The Bank of England is likely to delay the sale of billions of pounds of government bonds in a bid to foster greater stability in gilt markets following the UK’s failed “mini” Budget.
The bank had already delayed the start of its sale of £ 838bn of gilts bought under its quantitative easing program from October 6 to the end of this month. It is now expected to bow to investor pressure for a further pause until the market becomes calmer.
The Financial Times has learned that the bank’s top officials have come to this view after judging the gilts market to be “very distressed” in recent weeks, a view backed by its Financial Policy Committee.
Investors have also warned that the central bank’s plans to begin selling bonds in its portfolio at the end of this month could destabilise markets.
Although 30-year gilt yields have fallen from their recent high of more than 5 per cent to 4.32 per cent on Monday, they remain well above the 3.75 per cent reached before the mini-Budget.
“I’m not sure it’s wise for them to go straight away, because the market’s so fragile at the moment,” said Jim Leaviss, chief investment officer for public fixed income at M&G Investments.
Sandra Holdsworth, UK head of rates at Aegon Asset Management, added: “When they’ve had to support the market so recently, I’m not sure they can go ahead without risking more problems,”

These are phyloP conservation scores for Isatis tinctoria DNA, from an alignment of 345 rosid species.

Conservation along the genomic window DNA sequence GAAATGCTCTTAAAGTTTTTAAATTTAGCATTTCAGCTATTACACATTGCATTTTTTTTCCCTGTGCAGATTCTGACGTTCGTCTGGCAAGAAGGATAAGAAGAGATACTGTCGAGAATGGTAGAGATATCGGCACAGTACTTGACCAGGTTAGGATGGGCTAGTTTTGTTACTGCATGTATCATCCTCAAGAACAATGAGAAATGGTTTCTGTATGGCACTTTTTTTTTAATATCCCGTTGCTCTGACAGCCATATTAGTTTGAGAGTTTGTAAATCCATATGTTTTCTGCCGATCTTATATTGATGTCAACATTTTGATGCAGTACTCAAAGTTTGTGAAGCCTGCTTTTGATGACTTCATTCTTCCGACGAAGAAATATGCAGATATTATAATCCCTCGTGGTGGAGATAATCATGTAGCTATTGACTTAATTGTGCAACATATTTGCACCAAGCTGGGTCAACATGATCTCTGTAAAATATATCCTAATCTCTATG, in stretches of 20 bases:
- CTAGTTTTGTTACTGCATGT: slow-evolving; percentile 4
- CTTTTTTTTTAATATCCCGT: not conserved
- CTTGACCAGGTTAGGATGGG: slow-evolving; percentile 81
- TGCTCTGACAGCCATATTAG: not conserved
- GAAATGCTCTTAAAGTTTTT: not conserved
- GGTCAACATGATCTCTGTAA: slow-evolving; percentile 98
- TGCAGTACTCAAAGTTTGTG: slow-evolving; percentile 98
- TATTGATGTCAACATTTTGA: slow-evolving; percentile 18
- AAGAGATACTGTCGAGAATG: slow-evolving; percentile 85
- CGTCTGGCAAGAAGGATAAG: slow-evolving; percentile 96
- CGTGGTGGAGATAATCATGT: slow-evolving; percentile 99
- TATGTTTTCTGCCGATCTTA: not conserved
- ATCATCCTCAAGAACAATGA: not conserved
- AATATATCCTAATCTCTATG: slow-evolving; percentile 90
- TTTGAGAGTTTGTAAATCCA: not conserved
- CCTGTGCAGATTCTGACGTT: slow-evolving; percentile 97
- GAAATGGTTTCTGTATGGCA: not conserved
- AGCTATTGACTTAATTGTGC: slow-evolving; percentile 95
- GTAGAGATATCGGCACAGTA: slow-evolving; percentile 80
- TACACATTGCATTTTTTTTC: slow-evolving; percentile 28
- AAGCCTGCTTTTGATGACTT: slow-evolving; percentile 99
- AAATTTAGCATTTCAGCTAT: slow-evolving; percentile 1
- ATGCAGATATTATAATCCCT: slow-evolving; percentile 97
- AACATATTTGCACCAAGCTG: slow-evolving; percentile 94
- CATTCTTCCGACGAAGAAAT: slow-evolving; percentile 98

The BoE’s shift is set to put on hold the start of the UK’s unwinding of QE – a process other central banks have begun so as to reduce their swollen balance sheets and increase their freedom of manoeuvre in any future monetary or financial crisis.
BoE officials maintain that inflation control can be implemented by changing interest rates, rather than so-called quantitative tightening, the inverse of QE. At the pace the bank has set, completing QT would take a decade or more.
In Washington on Saturday, Andrew Bailey, BoE governor, confirmed that the MPC would seek to use bank rates rather than asset sales as its main weapon in the inflation fight.
“The MPC is not using the stock of asset holdings as an active tool of monetary policy at present,” he told an audience of central bankers. “The intention was to unwind the stock of QE gradually and predictably, and in a way that wasn’t bound to underlying economic conditions,” he added.
Delaying the sale of bonds would not need a vote from the bank’s Monetary Policy Committee. In making its previous postponement last month, the bank judged that turbulent market conditions met the “high bar” it had set to alter the timing without a vote.
The BoE still hopes to unwind £ 80bn of assets in the first year of running down its balance sheet through a combination of assets maturing and active sales.
The Bank is likely to stick to its policy of allowing maturing bonds to expire without reinvesting their proceeds in other securities. But active sales could provoke further market turmoil, hurting the economy and complicating plans to raise interest rates, ING rates strategist Antoine Bouvet said.
“You don’t want to let anything scupper your chances of hiking rates further, which is their only proven tool for getting inflation down,” Bouvet said. “I’m not sure this market can accommodate the BoE selling as well.”
Some analysts argue that the BoE may need to tweak its plans when it decides to begin quantitative tightening.
Instead of selling roughly equal quantities of short-, medium- and long-term gilts, the central bank should focus on short maturities, said Daniela Russell, HSBC’s head of UK rates strategy. That would allow the long end of the gilt market, which was the focus of the chaotic sell-off that triggered a liquidity crisis at pension funds, to “continue to recover”, she added.